in i t s field installation. Theobjective o f themodel test properties were properly selected so that all o f the five
would be to obtain preliminary performance information dimensionless parameters were thesame for the model and
with the model fan tested in a scale model of the proto the prototype, then the prototype performance could be
type installation. accurately predicted from the measured model perform
Some fans required by industry today are very large in ance. However, it is usually not possible to do this without
sizeand require large amounts o f power to operate. Ex an elaborate and expensive model test rig thatwould permit
amples of applications of large fans are largewind tunnels, the useof differentfluids and possiblythe use o f operating
mechanical draft cooling towers, mine and tunnel ventila pressures and temperatures different from ambient condi
tion fans, etc. Some of these fans may beas large as 60 feet tions.
in diameter and require thousands o f horsepower to oper The applications mentioned above areprimarily air fans.
ate. The manufacturer of these large fans probably would If a 1/I O size model were operated with the same air con
not have the facilities required to test such fans because of ditions, the following model operating conditions would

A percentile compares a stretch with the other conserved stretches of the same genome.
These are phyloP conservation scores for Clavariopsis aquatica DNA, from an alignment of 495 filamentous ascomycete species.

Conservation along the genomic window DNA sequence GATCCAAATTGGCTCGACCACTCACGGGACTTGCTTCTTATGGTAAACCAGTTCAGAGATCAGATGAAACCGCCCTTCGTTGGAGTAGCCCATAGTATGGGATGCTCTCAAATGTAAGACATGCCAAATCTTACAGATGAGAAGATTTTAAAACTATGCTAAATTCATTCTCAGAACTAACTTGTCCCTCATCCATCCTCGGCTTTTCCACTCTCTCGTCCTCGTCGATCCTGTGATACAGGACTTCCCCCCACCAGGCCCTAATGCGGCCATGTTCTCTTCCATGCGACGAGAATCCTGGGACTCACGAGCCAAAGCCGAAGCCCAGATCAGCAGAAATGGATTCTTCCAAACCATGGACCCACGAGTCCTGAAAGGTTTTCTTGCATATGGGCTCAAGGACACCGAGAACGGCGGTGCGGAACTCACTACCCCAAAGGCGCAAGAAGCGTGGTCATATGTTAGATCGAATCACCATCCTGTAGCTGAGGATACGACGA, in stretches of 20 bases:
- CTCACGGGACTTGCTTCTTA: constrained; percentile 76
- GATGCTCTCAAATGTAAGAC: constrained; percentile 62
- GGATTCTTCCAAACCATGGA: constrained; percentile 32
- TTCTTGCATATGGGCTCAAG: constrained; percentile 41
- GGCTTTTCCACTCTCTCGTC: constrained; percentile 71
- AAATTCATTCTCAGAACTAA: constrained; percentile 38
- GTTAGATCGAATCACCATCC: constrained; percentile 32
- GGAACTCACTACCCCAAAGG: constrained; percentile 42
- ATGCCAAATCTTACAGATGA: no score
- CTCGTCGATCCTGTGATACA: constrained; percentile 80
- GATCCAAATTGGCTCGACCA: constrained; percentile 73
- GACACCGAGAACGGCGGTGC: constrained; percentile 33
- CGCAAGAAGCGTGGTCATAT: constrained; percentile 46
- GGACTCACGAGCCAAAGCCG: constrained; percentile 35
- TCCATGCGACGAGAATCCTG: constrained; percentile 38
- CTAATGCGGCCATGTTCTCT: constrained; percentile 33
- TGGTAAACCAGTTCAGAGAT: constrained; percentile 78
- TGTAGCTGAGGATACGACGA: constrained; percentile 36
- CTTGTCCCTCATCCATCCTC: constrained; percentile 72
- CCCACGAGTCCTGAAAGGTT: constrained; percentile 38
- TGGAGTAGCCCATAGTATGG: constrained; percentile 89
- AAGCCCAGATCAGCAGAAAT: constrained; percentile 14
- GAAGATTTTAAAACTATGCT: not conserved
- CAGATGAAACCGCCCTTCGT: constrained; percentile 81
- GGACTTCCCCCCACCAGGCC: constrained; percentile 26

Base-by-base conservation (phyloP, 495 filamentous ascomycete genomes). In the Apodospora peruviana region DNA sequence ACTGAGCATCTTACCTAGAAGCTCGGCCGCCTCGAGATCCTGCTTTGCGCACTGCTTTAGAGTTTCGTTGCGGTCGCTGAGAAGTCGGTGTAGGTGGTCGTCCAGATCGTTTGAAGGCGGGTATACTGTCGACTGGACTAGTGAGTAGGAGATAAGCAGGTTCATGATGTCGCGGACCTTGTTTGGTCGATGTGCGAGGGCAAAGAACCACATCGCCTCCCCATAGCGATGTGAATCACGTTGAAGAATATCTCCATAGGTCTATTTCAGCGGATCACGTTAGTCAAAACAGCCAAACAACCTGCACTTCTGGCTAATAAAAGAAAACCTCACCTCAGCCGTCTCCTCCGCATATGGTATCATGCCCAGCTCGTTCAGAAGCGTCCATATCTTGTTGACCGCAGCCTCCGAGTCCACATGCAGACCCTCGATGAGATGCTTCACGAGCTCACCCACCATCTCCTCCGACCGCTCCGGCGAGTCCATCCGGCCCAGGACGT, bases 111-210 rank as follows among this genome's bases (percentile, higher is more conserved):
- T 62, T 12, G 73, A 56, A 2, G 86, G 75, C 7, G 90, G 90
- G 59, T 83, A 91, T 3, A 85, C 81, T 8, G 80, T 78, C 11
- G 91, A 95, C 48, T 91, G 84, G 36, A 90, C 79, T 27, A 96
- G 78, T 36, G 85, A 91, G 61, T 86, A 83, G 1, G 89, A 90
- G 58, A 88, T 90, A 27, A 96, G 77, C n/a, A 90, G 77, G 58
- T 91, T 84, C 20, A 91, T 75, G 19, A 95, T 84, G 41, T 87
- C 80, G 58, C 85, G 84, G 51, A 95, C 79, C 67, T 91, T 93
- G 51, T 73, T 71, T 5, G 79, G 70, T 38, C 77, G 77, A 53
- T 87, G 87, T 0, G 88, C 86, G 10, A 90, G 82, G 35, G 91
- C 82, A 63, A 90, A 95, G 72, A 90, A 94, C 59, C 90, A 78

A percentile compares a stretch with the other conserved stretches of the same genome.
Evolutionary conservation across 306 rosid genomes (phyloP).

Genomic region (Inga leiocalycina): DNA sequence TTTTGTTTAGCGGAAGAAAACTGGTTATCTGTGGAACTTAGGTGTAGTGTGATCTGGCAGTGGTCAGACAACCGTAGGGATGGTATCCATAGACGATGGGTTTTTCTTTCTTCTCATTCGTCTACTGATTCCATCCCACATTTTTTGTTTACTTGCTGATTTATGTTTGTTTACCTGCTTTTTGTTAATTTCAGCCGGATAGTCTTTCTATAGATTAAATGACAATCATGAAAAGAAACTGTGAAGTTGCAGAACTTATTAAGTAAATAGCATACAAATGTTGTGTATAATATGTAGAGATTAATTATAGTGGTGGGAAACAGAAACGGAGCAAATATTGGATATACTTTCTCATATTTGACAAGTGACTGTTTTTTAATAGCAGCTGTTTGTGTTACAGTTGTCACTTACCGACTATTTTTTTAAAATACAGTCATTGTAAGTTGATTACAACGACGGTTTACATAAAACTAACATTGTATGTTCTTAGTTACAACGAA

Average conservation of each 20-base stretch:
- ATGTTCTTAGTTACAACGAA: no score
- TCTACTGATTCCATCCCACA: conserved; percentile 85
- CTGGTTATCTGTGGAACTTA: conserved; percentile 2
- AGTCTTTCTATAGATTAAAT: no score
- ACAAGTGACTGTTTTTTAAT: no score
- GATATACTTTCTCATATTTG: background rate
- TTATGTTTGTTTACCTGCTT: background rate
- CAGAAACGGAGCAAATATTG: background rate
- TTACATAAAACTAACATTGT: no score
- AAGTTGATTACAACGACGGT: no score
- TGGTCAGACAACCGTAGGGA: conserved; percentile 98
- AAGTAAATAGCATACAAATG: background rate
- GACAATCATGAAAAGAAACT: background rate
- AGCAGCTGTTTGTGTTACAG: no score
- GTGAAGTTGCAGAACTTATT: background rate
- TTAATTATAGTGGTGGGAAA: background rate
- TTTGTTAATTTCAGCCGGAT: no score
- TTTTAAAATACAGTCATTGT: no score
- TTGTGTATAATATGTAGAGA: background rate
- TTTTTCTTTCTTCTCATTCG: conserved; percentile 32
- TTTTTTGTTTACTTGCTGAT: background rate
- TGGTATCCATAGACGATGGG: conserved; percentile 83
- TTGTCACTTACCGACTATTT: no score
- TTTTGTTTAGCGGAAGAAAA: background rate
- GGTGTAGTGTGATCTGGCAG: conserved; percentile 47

its size and power requirements. occur if Mach number were held constant:
(1) The speed ( n )would be increased 10 times.
Method of Modeling Large Fans
(2) The flow rate (Q) would be decreased 1O0 times.
Dimensionless Performance Parameters
(3) The head rise ( H ) would remain the same.
The performance o f a family of fans is described by the (4) The power ( P ) would decrease 1O0 times.
volume flow rate (Q), thedevelopedhead (H), andthe (5) The Reynolds number would be reduced 10 times.
input shaft power ( P ) or efficiency. The performance is
The change in Reynolds number would be a deviation
also afunction ofthe speed (n),a characteristic dimension
( D ) , the fluid density ( P ) , the viscosity ( P ) and the speed from exact similarity that would cause the prototype per
formance results, scaled from the modeltest results to be in
o f sound (u). These eightvariables with three primary
dimensions (mass, length, time) can be combined into five error. The error would generally be in the conservative direc
dimensionless groupsthatcompletely describe the perform tion by predicting lower generated head and larger power
ance of a family o f geometrically similar fans by using the because of increasedlosses in themodel fan bladesand
Buckingham Pi Theorem.* attachedducts due to reduced model Reynoldsnumber.
The combination of five dimensionless groups that has A different set of assumptions for size scale, model fluid
proved to be the most meaningful for fans is the following: properties and what group o f variables should be held con